Eis said yoatzot are careful not to pasken, or make a halachic ruling; this would infringe on rabbis’ domain. Instead, yoatzot study halachic rulings that have been made in the past, and advise accordingly. “We do not pasken,” Eis said. “Women who study in our program are learned. But they are not given permission to pasken. Our yoatzot turn to rabbis if there’s ever anything that requires psak.”

“I’ve seen situations where if you don’t know what the latest contraceptive option is, and a woman is given permission to use contraception but then she’s not given the right halachic guidance because there’s not an understanding of what is going on medically to her body, we have a problem,” Eis said. “We’re here to stop women’s suffering. That’s why we exist. It’s not to make waves. It’s not to change the role of women. None of that.”

Devorah Backman, who lived in the Chabad Crown Heights community for years, said she views yoatzot as a positive development and was disappointed when she saw the rabbis’ letter. “I’ve been married for ten years, and I found the idea of involving a rabbi in very personal parts of my intimate life to be extremely bothersome. I remember telling my kallah teacher, when I first learned about it, ‘I’m not going to do this,’” said Backman, who has also written for Shtetl.

Even some men are critical of the rabbi-centric system. A member of the Jerusalem Chabad community, who asked to remain anonymous to protect his family ties, said that when he was married, he had such an unpleasant experience with a rabbi that he decided never to observe taharat hamishpacha again.

“I went to the local Chabad rabbi,” the man said. “He was on the phone talking to somebody else, and he took the cloth from me in a rough manner. While remaining on the phone, he nonchalantly gave it back to me and said it’s OK. It just felt extremely creepy and weird.”

“So after that, I never went back,” he said. “I would just lie to my then-wife. Sometimes I would say, ‘he said it’s OK.’ Sometimes I would say, ‘I have to go back.’ I just lied.”

Even under Haredi Jews’ strict reading of Jewish law, women have some role in helping other women follow Jewish laws related to marriage. For example, before women get married, they attend classes with a female kallah teacher who gives them advice about married life, such as how to handle conflicts, what to expect the first time they have sex, and how to comply with taharat hamishpacha.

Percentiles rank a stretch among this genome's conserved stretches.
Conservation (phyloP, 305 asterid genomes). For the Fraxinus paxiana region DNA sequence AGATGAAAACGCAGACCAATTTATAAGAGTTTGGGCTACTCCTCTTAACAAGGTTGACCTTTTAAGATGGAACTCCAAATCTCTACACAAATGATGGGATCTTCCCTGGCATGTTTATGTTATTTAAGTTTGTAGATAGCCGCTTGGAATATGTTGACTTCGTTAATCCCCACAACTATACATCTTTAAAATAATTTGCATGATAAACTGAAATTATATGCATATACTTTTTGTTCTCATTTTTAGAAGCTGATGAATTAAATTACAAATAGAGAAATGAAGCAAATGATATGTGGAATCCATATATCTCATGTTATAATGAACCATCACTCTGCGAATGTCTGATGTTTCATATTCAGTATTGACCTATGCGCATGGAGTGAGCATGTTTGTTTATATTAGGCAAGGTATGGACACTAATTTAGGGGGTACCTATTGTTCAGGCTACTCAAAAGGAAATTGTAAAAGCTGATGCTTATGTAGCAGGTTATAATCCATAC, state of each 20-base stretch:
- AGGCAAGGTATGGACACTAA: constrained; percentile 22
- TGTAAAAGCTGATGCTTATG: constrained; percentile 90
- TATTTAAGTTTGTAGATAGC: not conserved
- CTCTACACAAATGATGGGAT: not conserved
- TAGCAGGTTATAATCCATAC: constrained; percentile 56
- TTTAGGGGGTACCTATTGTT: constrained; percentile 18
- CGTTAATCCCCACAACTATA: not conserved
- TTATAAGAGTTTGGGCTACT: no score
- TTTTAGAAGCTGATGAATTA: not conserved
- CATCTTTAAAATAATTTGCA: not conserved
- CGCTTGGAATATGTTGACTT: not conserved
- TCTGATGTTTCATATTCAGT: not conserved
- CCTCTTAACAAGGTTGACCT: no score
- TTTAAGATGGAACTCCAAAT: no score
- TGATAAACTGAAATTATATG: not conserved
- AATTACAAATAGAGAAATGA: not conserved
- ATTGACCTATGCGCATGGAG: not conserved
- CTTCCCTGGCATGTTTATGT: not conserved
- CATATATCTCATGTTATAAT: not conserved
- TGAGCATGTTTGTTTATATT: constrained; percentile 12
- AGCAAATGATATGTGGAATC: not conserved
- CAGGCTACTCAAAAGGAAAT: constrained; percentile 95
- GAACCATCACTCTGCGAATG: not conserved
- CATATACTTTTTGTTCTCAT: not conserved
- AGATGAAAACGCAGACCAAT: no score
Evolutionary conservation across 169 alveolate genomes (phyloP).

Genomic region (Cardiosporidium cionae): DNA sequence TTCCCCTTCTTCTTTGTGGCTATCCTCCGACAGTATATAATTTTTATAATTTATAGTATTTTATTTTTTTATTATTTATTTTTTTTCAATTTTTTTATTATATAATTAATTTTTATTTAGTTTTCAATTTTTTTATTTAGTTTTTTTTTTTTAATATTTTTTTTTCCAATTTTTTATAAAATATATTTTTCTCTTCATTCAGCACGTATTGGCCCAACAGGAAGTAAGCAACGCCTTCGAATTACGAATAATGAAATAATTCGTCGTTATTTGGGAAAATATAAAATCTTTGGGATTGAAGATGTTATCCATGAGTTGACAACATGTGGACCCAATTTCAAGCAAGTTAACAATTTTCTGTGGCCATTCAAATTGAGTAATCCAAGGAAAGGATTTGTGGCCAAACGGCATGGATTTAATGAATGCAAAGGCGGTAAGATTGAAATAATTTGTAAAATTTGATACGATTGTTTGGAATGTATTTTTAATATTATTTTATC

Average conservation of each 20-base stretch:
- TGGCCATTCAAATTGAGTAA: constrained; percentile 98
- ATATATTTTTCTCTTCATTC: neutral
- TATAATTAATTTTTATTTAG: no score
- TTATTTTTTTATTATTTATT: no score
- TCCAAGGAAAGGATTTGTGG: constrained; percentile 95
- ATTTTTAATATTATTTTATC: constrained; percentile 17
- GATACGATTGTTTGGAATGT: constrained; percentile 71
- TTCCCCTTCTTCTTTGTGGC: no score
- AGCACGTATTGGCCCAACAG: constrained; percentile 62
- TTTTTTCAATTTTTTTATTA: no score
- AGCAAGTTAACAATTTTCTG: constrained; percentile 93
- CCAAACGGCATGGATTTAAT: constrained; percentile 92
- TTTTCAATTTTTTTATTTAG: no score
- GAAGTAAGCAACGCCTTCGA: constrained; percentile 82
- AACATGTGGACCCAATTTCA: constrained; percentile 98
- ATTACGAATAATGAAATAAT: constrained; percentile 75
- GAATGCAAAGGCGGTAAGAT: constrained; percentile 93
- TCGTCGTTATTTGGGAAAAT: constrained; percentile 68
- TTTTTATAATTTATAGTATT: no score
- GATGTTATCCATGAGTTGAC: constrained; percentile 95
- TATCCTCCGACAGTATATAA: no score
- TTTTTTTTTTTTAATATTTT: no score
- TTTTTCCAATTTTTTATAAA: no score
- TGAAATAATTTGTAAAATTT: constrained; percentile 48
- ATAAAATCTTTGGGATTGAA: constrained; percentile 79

There are other ways women can be involved, too. Women may also consult a bodeket, a woman who examines a woman’s vagina when the woman wants to clarify whether her blood is menstrual blood or blood from an open wound, in which case it does not disqualify her from having sex under Jewish law., a website and period tracking app that helps couples observe taharat hamishpacha, has the support of Haredi rabbis. “They’re not necessarily going to write a letter endorsing it, but they will tell people to use it,” said Rivkah Bloom, a Chabad-leaning programmer who founded the app in 2009.  

The Mikveh app has settings for traditions that are Chabad, Satmar, Bukharian, and more; it’s available in English, Hebrew, and other languages. Bloom said it has about 100,000 users. The website contains referrals to under its lists of family resources and frequently asked questions.

Chabad’s recent letter on yoatzot wasn’t its first niddah-related controversy. In 2017, COLlive, a website covering the Crown Heights Chabad community, reported that four Chabad rabbis came out against an app where women could send pictures of their underwear or cloth for male rabbis to inspect, so that the rabbis did not actually touch the cloth.

“Any Rav who had even just begun to get the required training in checking bedikah cloths etc. knows how the cloth needs to be turned and tilted, sometimes stretched etc., to enable an accurate view,” a Chabad rabbi wrote in a public letter rejecting the app, according to the COLlive report.